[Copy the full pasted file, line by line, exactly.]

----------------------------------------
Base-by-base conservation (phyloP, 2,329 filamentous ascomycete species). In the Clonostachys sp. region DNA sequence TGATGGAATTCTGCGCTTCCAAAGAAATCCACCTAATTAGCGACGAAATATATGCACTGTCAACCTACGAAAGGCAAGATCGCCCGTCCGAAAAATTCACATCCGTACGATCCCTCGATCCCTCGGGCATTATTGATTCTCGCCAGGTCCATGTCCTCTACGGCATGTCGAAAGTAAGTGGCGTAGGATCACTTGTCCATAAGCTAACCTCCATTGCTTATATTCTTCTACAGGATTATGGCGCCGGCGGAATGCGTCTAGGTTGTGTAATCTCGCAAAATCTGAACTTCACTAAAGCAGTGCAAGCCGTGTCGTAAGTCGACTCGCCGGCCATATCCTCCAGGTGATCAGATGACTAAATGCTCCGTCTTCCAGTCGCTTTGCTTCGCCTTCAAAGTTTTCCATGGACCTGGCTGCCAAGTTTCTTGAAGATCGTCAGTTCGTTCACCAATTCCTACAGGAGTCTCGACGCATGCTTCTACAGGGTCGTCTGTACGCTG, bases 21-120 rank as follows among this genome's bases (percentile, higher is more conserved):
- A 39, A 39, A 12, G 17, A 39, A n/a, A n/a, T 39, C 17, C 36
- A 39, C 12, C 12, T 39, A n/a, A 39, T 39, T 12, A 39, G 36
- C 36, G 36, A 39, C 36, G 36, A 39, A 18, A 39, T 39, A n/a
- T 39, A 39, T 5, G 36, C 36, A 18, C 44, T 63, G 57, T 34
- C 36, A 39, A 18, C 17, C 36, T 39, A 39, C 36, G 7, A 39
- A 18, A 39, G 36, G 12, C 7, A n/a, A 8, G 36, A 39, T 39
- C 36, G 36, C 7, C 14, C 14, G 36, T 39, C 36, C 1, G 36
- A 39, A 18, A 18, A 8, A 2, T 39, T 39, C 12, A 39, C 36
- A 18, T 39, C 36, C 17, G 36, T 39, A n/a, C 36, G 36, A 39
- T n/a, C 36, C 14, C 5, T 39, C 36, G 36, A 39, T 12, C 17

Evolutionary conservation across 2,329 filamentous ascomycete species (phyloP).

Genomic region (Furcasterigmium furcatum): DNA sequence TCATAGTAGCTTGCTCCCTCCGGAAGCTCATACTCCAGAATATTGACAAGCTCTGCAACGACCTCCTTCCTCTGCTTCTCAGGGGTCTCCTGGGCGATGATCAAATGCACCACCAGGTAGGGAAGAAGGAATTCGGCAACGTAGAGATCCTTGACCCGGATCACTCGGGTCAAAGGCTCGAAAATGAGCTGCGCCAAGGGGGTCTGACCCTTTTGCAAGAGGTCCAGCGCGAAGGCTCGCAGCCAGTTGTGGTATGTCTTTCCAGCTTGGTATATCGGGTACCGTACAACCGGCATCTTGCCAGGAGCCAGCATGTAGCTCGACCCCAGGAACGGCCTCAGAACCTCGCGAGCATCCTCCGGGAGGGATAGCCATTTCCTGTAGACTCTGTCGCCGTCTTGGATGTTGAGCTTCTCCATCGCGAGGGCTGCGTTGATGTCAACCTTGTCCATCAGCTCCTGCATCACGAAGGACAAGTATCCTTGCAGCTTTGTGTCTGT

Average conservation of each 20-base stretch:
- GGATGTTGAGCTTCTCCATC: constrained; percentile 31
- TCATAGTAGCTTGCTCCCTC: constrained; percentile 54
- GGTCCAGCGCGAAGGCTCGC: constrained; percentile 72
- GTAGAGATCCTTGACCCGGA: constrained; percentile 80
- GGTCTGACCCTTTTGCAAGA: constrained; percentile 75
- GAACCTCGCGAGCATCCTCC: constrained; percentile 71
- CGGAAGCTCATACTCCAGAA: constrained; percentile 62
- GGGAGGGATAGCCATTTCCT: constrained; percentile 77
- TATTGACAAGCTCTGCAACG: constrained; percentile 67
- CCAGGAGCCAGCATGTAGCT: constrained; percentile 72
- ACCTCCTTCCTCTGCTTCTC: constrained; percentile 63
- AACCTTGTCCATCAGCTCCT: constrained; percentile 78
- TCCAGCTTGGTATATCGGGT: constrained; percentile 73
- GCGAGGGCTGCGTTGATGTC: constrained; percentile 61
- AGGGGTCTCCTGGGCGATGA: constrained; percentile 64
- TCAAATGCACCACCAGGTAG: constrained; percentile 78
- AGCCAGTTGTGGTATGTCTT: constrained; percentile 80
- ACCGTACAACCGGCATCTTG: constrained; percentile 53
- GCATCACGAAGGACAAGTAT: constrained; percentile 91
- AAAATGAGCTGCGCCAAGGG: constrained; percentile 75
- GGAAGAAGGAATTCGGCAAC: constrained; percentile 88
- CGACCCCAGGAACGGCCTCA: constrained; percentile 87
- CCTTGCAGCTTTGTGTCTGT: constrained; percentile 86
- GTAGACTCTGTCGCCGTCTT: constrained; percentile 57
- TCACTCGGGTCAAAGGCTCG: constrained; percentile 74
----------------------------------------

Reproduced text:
Base-by-base conservation (phyloP, 2,329 filamentous ascomycete species). In the Clonostachys sp. region DNA sequence TGATGGAATTCTGCGCTTCCAAAGAAATCCACCTAATTAGCGACGAAATATATGCACTGTCAACCTACGAAAGGCAAGATCGCCCGTCCGAAAAATTCACATCCGTACGATCCCTCGATCCCTCGGGCATTATTGATTCTCGCCAGGTCCATGTCCTCTACGGCATGTCGAAAGTAAGTGGCGTAGGATCACTTGTCCATAAGCTAACCTCCATTGCTTATATTCTTCTACAGGATTATGGCGCCGGCGGAATGCGTCTAGGTTGTGTAATCTCGCAAAATCTGAACTTCACTAAAGCAGTGCAAGCCGTGTCGTAAGTCGACTCGCCGGCCATATCCTCCAGGTGATCAGATGACTAAATGCTCCGTCTTCCAGTCGCTTTGCTTCGCCTTCAAAGTTTTCCATGGACCTGGCTGCCAAGTTTCTTGAAGATCGTCAGTTCGTTCACCAATTCCTACAGGAGTCTCGACGCATGCTTCTACAGGGTCGTCTGTACGCTG, bases 21-120 rank as follows among this genome's bases (percentile, higher is more conserved):
- A 39, A 39, A 12, G 17, A 39, A n/a, A n/a, T 39, C 17, C 36
- A 39, C 12, C 12, T 39, A n/a, A 39, T 39, T 12, A 39, G 36
- C 36, G 36, A 39, C 36, G 36, A 39, A 18, A 39, T 39, A n/a
- T 39, A 39, T 5, G 36, C 36, A 18, C 44, T 63, G 57, T 34
- C 36, A 39, A 18, C 17, C 36, T 39, A 39, C 36, G 7, A 39
- A 18, A 39, G 36, G 12, C 7, A n/a, A 8, G 36, A 39, T 39
- C 36, G 36, C 7, C 14, C 14, G 36, T 39, C 36, C 1, G 36
- A 39, A 18, A 18, A 8, A 2, T 39, T 39, C 12, A 39, C 36
- A 18, T 39, C 36, C 17, G 36, T 39, A n/a, C 36, G 36, A 39
- T n/a, C 36, C 14, C 5, T 39, C 36, G 36, A 39, T 12, C 17

Evolutionary conservation across 2,329 filamentous ascomycete species (phyloP).

Genomic region (Furcasterigmium furcatum): DNA sequence TCATAGTAGCTTGCTCCCTCCGGAAGCTCATACTCCAGAATATTGACAAGCTCTGCAACGACCTCCTTCCTCTGCTTCTCAGGGGTCTCCTGGGCGATGATCAAATGCACCACCAGGTAGGGAAGAAGGAATTCGGCAACGTAGAGATCCTTGACCCGGATCACTCGGGTCAAAGGCTCGAAAATGAGCTGCGCCAAGGGGGTCTGACCCTTTTGCAAGAGGTCCAGCGCGAAGGCTCGCAGCCAGTTGTGGTATGTCTTTCCAGCTTGGTATATCGGGTACCGTACAACCGGCATCTTGCCAGGAGCCAGCATGTAGCTCGACCCCAGGAACGGCCTCAGAACCTCGCGAGCATCCTCCGGGAGGGATAGCCATTTCCTGTAGACTCTGTCGCCGTCTTGGATGTTGAGCTTCTCCATCGCGAGGGCTGCGTTGATGTCAACCTTGTCCATCAGCTCCTGCATCACGAAGGACAAGTATCCTTGCAGCTTTGTGTCTGT

Average conservation of each 20-base stretch:
- GGATGTTGAGCTTCTCCATC: constrained; percentile 31
- TCATAGTAGCTTGCTCCCTC: constrained; percentile 54
- GGTCCAGCGCGAAGGCTCGC: constrained; percentile 72
- GTAGAGATCCTTGACCCGGA: constrained; percentile 80
- GGTCTGACCCTTTTGCAAGA: constrained; percentile 75
- GAACCTCGCGAGCATCCTCC: constrained; percentile 71
- CGGAAGCTCATACTCCAGAA: constrained; percentile 62
- GGGAGGGATAGCCATTTCCT: constrained; percentile 77
- TATTGACAAGCTCTGCAACG: constrained; percentile 67
- CCAGGAGCCAGCATGTAGCT: constrained; percentile 72
- ACCTCCTTCCTCTGCTTCTC: constrained; percentile 63
- AACCTTGTCCATCAGCTCCT: constrained; percentile 78
- TCCAGCTTGGTATATCGGGT: constrained; percentile 73
- GCGAGGGCTGCGTTGATGTC: constrained; percentile 61
- AGGGGTCTCCTGGGCGATGA: constrained; percentile 64
- TCAAATGCACCACCAGGTAG: constrained; percentile 78
- AGCCAGTTGTGGTATGTCTT: constrained; percentile 80
- ACCGTACAACCGGCATCTTG: constrained; percentile 53
- GCATCACGAAGGACAAGTAT: constrained; percentile 91
- AAAATGAGCTGCGCCAAGGG: constrained; percentile 75
- GGAAGAAGGAATTCGGCAAC: constrained; percentile 88
- CGACCCCAGGAACGGCCTCA: constrained; percentile 87
- CCTTGCAGCTTTGTGTCTGT: constrained; percentile 86
- GTAGACTCTGTCGCCGTCTT: constrained; percentile 57
- TCACTCGGGTCAAAGGCTCG: constrained; percentile 74